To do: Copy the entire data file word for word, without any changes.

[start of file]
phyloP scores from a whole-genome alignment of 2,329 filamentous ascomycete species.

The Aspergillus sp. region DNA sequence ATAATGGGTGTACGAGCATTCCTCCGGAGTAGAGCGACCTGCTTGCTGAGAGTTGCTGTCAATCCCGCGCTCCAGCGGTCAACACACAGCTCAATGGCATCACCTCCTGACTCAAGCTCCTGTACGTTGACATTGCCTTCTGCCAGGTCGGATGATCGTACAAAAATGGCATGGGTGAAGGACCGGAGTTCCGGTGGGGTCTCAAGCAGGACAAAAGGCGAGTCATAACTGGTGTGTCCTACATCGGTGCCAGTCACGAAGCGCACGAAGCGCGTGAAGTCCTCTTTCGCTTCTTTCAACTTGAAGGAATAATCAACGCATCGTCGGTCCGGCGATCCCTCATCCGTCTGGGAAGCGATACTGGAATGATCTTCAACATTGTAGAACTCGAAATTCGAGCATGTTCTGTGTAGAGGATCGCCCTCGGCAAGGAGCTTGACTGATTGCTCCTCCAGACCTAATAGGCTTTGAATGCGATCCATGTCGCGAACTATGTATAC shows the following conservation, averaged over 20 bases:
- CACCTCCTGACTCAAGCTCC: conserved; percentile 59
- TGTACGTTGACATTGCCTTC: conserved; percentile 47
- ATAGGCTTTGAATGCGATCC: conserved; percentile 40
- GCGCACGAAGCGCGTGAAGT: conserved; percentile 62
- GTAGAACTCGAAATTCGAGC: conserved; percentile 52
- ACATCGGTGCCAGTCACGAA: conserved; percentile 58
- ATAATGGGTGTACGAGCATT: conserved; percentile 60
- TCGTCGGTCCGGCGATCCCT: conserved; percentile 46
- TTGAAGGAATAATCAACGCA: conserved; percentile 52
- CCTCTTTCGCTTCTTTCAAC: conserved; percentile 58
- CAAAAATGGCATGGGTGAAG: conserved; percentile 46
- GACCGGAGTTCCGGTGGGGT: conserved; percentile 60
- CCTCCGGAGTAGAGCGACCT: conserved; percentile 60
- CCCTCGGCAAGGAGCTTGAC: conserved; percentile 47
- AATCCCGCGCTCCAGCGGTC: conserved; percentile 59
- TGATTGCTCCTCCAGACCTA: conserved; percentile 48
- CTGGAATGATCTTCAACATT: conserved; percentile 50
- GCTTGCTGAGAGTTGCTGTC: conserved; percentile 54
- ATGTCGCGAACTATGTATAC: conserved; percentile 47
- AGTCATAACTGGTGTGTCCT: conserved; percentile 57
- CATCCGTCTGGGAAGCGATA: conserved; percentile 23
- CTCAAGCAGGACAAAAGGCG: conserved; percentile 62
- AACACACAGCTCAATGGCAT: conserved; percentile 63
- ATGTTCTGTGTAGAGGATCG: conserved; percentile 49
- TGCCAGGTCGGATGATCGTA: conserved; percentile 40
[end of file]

phyloP scores from a whole-genome alignment of 2,329 filamentous ascomycete species.

The Aspergillus sp. region DNA sequence ATAATGGGTGTACGAGCATTCCTCCGGAGTAGAGCGACCTGCTTGCTGAGAGTTGCTGTCAATCCCGCGCTCCAGCGGTCAACACACAGCTCAATGGCATCACCTCCTGACTCAAGCTCCTGTACGTTGACATTGCCTTCTGCCAGGTCGGATGATCGTACAAAAATGGCATGGGTGAAGGACCGGAGTTCCGGTGGGGTCTCAAGCAGGACAAAAGGCGAGTCATAACTGGTGTGTCCTACATCGGTGCCAGTCACGAAGCGCACGAAGCGCGTGAAGTCCTCTTTCGCTTCTTTCAACTTGAAGGAATAATCAACGCATCGTCGGTCCGGCGATCCCTCATCCGTCTGGGAAGCGATACTGGAATGATCTTCAACATTGTAGAACTCGAAATTCGAGCATGTTCTGTGTAGAGGATCGCCCTCGGCAAGGAGCTTGACTGATTGCTCCTCCAGACCTAATAGGCTTTGAATGCGATCCATGTCGCGAACTATGTATAC shows the following conservation, averaged over 20 bases:
- CACCTCCTGACTCAAGCTCC: conserved; percentile 59
- TGTACGTTGACATTGCCTTC: conserved; percentile 47
- ATAGGCTTTGAATGCGATCC: conserved; percentile 40
- GCGCACGAAGCGCGTGAAGT: conserved; percentile 62
- GTAGAACTCGAAATTCGAGC: conserved; percentile 52
- ACATCGGTGCCAGTCACGAA: conserved; percentile 58
- ATAATGGGTGTACGAGCATT: conserved; percentile 60
- TCGTCGGTCCGGCGATCCCT: conserved; percentile 46
- TTGAAGGAATAATCAACGCA: conserved; percentile 52
- CCTCTTTCGCTTCTTTCAAC: conserved; percentile 58
- CAAAAATGGCATGGGTGAAG: conserved; percentile 46
- GACCGGAGTTCCGGTGGGGT: conserved; percentile 60
- CCTCCGGAGTAGAGCGACCT: conserved; percentile 60
- CCCTCGGCAAGGAGCTTGAC: conserved; percentile 47
- AATCCCGCGCTCCAGCGGTC: conserved; percentile 59
- TGATTGCTCCTCCAGACCTA: conserved; percentile 48
- CTGGAATGATCTTCAACATT: conserved; percentile 50
- GCTTGCTGAGAGTTGCTGTC: conserved; percentile 54
- ATGTCGCGAACTATGTATAC: conserved; percentile 47
- AGTCATAACTGGTGTGTCCT: conserved; percentile 57
- CATCCGTCTGGGAAGCGATA: conserved; percentile 23
- CTCAAGCAGGACAAAAGGCG: conserved; percentile 62
- AACACACAGCTCAATGGCAT: conserved; percentile 63
- ATGTTCTGTGTAGAGGATCG: conserved; percentile 49
- TGCCAGGTCGGATGATCGTA: conserved; percentile 40